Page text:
Mental and physical disability, ubiquitous in texts of the Hebrew Bible, here receive a thorough treatment. Olyan seeks to reconstruct the Hebrew Bible's particular ideas of what is disabling and their potential social ramifications. Biblical representations of disability and biblical classification schemas - both explicit and implicit - are compared to those of the Hebrew Bible's larger ancient West Asian cultural context, and to those of the later Jewish biblical interpreters who produced the Dead Sea Scrolls. This study will help the reader gain a deeper and more subtle understanding of the ways in which biblical writers constructed hierarchically significant difference and privileged certain groups (e.g. persons with 'whole' bodies) over others (e.g. persons with physical 'defects'). It also explores how ancient interpreters of the Hebrew Bible such as the Qumran sectarians reproduced and reconfigured earlier biblical notions of disability and earlier classification models for their own contexts and ends.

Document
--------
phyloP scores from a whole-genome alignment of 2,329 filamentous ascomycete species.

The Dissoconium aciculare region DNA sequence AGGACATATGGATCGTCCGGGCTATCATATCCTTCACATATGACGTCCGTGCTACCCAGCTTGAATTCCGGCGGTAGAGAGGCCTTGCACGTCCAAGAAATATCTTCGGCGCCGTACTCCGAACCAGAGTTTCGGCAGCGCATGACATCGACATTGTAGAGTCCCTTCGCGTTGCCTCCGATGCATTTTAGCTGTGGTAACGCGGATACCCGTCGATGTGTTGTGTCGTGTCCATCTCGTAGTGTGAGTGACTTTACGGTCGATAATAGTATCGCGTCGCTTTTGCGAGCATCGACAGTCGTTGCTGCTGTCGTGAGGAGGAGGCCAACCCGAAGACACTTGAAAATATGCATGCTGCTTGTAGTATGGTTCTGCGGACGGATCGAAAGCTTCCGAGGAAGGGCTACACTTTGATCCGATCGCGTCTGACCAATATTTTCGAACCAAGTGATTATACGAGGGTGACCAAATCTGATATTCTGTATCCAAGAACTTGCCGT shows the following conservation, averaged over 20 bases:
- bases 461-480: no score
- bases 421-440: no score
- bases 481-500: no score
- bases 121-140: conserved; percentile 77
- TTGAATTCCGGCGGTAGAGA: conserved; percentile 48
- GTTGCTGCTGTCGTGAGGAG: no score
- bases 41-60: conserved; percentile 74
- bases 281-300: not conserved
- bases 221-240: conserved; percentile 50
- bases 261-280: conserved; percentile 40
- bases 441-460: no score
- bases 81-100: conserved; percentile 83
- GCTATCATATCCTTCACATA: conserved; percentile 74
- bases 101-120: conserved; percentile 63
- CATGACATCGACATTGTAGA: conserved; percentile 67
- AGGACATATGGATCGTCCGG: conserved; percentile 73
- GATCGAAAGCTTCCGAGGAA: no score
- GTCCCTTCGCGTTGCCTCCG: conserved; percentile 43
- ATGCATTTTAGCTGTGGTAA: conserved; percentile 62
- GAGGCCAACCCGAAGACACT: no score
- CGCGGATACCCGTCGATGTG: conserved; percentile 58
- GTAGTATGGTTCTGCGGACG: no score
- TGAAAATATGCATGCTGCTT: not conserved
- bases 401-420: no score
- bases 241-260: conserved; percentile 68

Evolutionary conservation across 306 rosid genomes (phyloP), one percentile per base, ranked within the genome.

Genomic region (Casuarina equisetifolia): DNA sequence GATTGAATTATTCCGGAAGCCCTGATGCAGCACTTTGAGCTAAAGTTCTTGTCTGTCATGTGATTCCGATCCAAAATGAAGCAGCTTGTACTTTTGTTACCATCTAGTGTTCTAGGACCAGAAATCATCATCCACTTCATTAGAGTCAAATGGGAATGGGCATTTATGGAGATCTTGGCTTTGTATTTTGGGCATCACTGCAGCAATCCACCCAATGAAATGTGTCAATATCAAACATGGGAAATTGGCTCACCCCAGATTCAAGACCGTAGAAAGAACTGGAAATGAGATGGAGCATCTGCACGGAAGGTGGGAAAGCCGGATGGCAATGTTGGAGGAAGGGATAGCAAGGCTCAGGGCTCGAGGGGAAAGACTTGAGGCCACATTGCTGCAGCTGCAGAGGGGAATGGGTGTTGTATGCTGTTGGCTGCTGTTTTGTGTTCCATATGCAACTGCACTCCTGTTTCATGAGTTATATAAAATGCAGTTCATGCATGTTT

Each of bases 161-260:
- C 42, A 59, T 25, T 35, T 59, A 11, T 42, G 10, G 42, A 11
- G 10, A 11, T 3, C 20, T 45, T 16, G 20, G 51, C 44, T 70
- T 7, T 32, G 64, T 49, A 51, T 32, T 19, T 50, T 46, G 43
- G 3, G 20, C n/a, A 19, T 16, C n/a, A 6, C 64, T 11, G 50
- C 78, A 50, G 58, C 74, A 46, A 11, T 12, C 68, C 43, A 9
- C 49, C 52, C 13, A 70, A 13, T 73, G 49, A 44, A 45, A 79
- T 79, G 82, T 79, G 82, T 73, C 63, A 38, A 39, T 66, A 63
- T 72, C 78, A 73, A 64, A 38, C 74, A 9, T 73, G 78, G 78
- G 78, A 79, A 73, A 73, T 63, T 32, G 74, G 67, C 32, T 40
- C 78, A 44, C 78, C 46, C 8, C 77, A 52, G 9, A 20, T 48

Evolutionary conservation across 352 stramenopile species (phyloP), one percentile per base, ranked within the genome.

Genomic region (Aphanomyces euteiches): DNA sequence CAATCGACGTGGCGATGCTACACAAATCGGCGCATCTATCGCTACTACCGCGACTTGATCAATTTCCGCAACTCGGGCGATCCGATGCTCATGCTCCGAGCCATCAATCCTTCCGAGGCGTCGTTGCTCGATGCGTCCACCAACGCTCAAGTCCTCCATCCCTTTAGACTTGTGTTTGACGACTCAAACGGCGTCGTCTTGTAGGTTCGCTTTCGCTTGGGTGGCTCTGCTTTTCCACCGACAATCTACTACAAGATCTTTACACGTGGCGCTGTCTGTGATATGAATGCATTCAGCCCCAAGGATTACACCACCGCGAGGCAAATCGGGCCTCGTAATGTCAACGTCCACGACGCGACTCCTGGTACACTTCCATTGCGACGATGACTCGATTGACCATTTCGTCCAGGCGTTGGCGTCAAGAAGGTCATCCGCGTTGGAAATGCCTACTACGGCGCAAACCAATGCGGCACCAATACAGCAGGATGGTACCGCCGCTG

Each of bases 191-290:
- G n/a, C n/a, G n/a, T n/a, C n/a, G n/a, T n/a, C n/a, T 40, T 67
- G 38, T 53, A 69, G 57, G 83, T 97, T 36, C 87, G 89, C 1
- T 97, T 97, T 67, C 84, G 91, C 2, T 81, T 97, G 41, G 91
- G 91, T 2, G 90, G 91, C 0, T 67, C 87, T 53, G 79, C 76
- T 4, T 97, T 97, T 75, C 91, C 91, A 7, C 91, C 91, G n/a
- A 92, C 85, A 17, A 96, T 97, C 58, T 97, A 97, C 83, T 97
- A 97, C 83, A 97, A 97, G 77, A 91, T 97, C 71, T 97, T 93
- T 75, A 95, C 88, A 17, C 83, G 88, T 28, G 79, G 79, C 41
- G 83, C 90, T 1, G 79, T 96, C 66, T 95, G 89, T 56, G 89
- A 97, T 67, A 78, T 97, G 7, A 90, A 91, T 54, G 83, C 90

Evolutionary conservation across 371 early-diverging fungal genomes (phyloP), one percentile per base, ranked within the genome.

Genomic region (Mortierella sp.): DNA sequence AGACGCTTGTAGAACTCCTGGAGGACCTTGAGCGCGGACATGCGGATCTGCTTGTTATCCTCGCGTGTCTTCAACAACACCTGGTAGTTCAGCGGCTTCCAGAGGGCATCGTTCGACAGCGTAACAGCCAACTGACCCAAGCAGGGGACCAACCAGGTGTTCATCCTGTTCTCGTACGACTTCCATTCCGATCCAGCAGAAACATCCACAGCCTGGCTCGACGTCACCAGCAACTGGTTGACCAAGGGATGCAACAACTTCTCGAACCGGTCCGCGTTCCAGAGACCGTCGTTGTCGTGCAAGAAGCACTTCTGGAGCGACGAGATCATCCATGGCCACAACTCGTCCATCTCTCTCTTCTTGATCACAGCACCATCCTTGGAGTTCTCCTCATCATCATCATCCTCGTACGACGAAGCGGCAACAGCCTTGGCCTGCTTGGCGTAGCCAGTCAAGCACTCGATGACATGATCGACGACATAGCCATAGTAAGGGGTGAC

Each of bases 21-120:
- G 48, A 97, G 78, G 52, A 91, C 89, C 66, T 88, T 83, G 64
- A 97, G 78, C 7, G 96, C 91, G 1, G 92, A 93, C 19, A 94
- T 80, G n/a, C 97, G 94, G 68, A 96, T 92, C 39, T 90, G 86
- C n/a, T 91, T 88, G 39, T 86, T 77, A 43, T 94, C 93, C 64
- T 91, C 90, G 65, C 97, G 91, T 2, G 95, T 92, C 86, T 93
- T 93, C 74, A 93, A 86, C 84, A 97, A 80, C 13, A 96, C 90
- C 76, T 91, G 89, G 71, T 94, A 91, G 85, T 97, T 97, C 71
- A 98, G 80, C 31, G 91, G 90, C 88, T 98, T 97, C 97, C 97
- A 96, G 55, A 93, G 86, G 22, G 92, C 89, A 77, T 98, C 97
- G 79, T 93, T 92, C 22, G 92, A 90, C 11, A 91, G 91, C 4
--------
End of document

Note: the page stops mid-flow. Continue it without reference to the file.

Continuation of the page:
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(228mm x 152mm x 16mm)
Cambridge University Press
Publisher: Cambridge University Press
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Author Biography - Saul M. Olyan
Saul M. Olyan is Samuel Ungerleider Jr. Professor of Judaic Studies and Professor of Religious Studies at Brown University. His previous publications include: Biblical Mourning: Ritual and Social Dimensions (2004), Rites and Rank: Hierarchy in Biblical Representations of Cult (2000), A Thousand Thousands Served Him: Exegesis and the Naming of Angels in Ancient Judaism (1993), and Asherah and the Cult of Yahweh in Israel (1988). He has contributed to, and served as editor of, various journals and publications in the areas of biblical literature and ancient religions.